Q=M×M output (convolved) image matrix
m1 =row number of Q matrix
m2 =column number of Q matrix
n1 =row number of F matrix
n2 =column number of F matrix
F=N×N input image matrix
H=L×L convolution matrix
The convolution array for a spatial bandpass filter is typically of the form: ##EQU2##
In step 8, the mean and the standard deviation about the mean of the filtered intensities are determined using the following formulas (as described in Frieden, B. R. Probability, Statistical Optics, and Data Testing, Springer-Verlag, New York 1983, pp. 234, 246): ##EQU3## Where
<F>≡mean intensity of image matrix F
σF ≡standard deviation about the mean of image matrix F
The result is a mean <I> and RMS σ for each image over the X and Y axes.
An important feature of this invention is Step 9 where symmetric or asymmetric threshold detection is performed. This process is shown in detail in FIG. 2 with reference to Steps 20-32. Each pixel intensity I is first scanned in Step 20 to see if it is higher (reflection ) or lower (shadow) than the mean intensity value σ. In general, the background intensity level will not be zero. For the shadow case, if the signal l is more than 5σ below the mean, then the shadow is a probable target (Step 23). If the signal I is more than 3σ below the mean but less than 5σ, then there is a possible shadow target (Step 25). If the signal I is found in Step 24 to be less than 3σ below the mean, then the signal I is judged to be due to noise and no detection is declared in Step 26. For signals brighter than the mean from the test in Step 21, a similar set of threshold comparisons is made. If the signal is more than 5σ higher than the mean in Step 27, a probable reflection detection is declared in Step 28. For signals from 3σ to 5σ higher in Step 29, a possible reflection target is declared in Step 30. Finally, if the signal is less than 3σ high in Step 29, it is declared to be noise (no detection) in Step 31. The output of this routine is then made available to the continuing processing of Step 32.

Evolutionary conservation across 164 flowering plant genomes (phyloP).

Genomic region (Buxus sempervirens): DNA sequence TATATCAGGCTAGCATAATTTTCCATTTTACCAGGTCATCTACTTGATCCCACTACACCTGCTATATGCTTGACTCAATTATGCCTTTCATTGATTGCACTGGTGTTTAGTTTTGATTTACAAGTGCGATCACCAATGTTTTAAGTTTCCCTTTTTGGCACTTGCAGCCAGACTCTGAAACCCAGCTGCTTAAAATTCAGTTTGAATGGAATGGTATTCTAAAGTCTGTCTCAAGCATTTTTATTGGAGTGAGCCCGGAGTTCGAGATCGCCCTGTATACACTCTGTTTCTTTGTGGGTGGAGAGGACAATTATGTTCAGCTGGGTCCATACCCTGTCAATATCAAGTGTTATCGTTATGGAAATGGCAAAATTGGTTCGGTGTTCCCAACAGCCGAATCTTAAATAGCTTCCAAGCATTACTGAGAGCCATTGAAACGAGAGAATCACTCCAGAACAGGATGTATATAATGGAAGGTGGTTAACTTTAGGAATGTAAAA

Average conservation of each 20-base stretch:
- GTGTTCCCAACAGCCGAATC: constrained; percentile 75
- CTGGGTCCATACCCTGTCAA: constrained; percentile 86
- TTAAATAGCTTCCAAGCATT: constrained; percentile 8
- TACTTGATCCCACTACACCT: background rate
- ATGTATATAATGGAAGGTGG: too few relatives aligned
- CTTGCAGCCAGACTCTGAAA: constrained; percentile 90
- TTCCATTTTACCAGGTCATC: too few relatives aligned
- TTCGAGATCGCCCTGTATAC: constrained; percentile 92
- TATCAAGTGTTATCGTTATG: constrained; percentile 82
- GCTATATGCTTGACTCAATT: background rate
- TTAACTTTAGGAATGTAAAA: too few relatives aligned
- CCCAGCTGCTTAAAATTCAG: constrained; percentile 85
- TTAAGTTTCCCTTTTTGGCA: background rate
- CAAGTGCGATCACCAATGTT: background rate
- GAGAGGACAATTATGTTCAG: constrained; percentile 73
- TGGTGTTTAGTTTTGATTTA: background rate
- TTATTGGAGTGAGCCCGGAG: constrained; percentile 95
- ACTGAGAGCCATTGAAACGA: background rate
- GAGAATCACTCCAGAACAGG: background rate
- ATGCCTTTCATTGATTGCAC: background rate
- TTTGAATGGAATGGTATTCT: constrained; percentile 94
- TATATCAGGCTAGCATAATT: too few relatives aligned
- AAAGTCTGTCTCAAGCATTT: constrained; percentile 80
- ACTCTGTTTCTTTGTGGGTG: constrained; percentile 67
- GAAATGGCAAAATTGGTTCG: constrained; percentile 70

It will be appreciated that the +/-3σ and +/-5σ threshold values used herein as examples can be made asymmetrical (the plus and minus values would be unequal), and should be selected to produce the desired false alarm rate (especially the smaller threshold value). Reducing the threshold value will increase the false alarm rate, and increasing the threshold value will reduce the false alarm rate. Aysmmetrical threshold can in principle reduce the false alarm for asymmetrical noise sources (such as scintillation or other log normal distributions). The probability of false alarm can be calculated from the threshold value if the probability density function of the noise is known a priori using the following formula: ##EQU4## Where
Z1 =threshold value; and
P(Z/Ho)=probability density of photoelectron counts Z given the hypothesis Ho that no target is present is true.
The above formula is described in Van Trees, H. L., Detection Estimation, an Modulation Theory, John Wilex, New York, 1968, pp. 23-31. For a gaussian probability distribution, for example ##EQU5##
Referring again to FIG. 1, the subroutine of FIG. 2 terminates at Step 10 which is the target detection test. If no target was detected by the process of FIG. 2, then the data processing method of this invention continues directly with Steps 16-19 which are self-explanatory "housekeeping" tasks including updating the system parameters and status display (Step 16); updating and scrolling the display image (Step 17); transmitting digital data to a recorder and data link encrypter (Step 18); and waiting for the next camera pulse interrupt signal (Step 19). Thereafter, the entire process is repeated when a new set of images has been obtained.